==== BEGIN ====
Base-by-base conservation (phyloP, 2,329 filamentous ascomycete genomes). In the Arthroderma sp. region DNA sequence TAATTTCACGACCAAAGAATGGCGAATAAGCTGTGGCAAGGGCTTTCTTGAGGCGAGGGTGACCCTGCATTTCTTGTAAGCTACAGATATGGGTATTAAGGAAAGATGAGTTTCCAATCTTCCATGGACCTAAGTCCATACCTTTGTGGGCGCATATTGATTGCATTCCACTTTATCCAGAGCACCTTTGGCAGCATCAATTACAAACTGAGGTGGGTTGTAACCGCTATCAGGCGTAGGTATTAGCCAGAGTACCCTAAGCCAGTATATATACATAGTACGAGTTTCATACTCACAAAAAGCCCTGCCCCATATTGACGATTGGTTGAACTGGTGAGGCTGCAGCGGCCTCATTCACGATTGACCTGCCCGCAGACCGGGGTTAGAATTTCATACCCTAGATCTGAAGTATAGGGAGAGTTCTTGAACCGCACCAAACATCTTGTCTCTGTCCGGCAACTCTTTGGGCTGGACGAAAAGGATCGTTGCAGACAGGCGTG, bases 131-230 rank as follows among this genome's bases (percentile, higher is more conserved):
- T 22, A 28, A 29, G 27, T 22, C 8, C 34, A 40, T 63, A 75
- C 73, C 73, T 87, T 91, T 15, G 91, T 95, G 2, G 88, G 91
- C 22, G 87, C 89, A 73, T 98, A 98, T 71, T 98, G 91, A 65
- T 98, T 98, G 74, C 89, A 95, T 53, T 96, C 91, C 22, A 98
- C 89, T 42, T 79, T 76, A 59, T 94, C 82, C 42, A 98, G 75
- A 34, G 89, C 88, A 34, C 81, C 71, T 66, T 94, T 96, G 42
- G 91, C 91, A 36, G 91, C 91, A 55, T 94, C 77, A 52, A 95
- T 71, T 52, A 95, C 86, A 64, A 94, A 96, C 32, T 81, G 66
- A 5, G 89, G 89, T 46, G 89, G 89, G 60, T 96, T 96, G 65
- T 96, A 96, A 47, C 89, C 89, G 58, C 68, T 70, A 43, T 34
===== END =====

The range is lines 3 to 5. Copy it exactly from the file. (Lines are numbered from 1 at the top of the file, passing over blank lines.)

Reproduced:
- C 73, C 73, T 87, T 91, T 15, G 91, T 95, G 2, G 88, G 91
- C 22, G 87, C 89, A 73, T 98, A 98, T 71, T 98, G 91, A 65
- T 98, T 98, G 74, C 89, A 95, T 53, T 96, C 91, C 22, A 98